Existing conifer plantations
The blocks of conifer plantations on Dartmoor were mainly planted up in the 19th and early 20th centuries, despite significant opposition at the time, largely due to their landscape impact. During the debates about the long-term Vision for Dartmoor, the issue was raised again. Opinions were split between:
- those who supported a long-term aim to remove conifer plantations from the high moor for nature recovery, to store carbon in restored peatlands, and to enhance landscape quality
- those in favour of conifer plantations who pointed to the benefits they bring including limiting water acidification, jobs and the economy, ability to absorb recreation and sequester carbon.
- A long-term ambition is to remove conifer plantations from the deep peat and restore these peatlands for nature recovery and carbon capture. This would apply to Soussons, Fernworthy and parts of Bellever. Current woodland should be allowed to mature, and clearance should wait until the end of their natural rotation in order to maximise carbon sequestration, with the timber ideally going to construction or other end uses that lock up the carbon.
- Support the restoration of Plantations on Ancient Woodland Sites18 to native broadleaved woodland.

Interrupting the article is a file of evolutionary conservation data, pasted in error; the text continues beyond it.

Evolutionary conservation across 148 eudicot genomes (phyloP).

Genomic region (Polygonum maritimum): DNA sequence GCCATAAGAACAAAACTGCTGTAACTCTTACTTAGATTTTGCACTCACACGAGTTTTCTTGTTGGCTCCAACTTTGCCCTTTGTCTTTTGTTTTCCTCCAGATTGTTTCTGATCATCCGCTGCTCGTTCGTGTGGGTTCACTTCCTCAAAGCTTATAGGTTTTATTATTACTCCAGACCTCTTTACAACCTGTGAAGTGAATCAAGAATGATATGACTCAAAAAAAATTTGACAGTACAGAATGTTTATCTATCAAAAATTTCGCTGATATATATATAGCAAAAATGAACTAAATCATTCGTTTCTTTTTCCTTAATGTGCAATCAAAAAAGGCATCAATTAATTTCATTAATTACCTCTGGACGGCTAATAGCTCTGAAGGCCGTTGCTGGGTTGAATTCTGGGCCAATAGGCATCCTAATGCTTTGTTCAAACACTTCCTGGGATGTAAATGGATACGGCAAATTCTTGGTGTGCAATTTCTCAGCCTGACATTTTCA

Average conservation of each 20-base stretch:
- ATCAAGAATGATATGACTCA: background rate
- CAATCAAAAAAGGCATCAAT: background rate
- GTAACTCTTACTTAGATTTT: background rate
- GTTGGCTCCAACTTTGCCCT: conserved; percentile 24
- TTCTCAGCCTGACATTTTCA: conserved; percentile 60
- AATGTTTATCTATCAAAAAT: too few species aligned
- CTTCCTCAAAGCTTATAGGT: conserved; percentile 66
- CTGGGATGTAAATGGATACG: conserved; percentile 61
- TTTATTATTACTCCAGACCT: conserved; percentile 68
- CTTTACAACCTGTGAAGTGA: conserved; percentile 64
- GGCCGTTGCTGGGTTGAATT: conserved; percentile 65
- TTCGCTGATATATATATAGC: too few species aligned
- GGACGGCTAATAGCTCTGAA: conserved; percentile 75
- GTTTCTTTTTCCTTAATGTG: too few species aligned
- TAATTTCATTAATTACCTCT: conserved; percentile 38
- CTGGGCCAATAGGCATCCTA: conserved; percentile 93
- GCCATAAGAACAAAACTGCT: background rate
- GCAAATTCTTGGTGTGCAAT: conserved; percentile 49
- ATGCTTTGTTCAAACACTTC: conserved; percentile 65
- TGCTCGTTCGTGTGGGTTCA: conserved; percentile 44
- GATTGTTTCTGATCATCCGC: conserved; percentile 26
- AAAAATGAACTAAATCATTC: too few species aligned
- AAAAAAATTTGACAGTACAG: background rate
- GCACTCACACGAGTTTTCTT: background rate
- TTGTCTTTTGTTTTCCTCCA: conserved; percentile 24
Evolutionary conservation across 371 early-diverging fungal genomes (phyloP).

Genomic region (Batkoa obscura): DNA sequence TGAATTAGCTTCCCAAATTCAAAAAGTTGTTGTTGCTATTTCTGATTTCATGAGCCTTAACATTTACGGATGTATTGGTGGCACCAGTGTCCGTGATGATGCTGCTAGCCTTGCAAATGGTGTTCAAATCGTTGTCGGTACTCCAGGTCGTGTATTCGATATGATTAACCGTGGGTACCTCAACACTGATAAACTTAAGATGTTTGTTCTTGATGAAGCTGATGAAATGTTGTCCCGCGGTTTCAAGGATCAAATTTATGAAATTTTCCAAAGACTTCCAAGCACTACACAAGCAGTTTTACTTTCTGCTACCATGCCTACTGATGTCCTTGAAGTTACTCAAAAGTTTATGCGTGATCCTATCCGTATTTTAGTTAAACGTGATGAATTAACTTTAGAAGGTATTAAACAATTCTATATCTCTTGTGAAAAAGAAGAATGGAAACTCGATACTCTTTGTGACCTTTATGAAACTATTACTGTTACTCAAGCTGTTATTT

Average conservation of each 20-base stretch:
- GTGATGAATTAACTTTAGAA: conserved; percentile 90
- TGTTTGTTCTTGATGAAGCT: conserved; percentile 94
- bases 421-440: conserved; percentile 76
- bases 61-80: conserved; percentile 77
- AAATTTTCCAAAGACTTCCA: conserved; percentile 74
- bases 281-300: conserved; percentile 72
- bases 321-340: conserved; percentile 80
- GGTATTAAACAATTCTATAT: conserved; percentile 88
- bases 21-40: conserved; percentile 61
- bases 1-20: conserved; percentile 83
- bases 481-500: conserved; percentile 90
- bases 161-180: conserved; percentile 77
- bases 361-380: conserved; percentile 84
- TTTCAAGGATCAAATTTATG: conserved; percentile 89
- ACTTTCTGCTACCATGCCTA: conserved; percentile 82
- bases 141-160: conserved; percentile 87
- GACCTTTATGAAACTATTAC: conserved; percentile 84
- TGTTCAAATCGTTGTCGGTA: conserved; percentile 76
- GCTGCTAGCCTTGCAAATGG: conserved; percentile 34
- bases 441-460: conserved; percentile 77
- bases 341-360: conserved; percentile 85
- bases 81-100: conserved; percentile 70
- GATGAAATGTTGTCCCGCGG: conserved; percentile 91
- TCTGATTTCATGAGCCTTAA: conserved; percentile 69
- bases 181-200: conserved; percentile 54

- Long term ambition to remove conifer plantations where they do not fit with the landscape character or detract from its quality and scenic beauty, for example where they occupy prominent positions on the open moor. This will be guided by the Landscape Character Assessment and would include Landscape Character Types 1L: Upland Moorland with Tors; 2D: Moorland Edge slopes; and Rivers and Streams.
- Any felling or restocking operations should respect the presence of archaeological features and wildlife.
- All trees, hedges and woodlands are protected by the Forestry Act which prohibits felling trees above a threshold, without an approved sustainable management plan or felling licence. The UK Forestry Standard outlines a baseline of good practice in relation to soils, water, wildlife, carbon, recreation and landscape.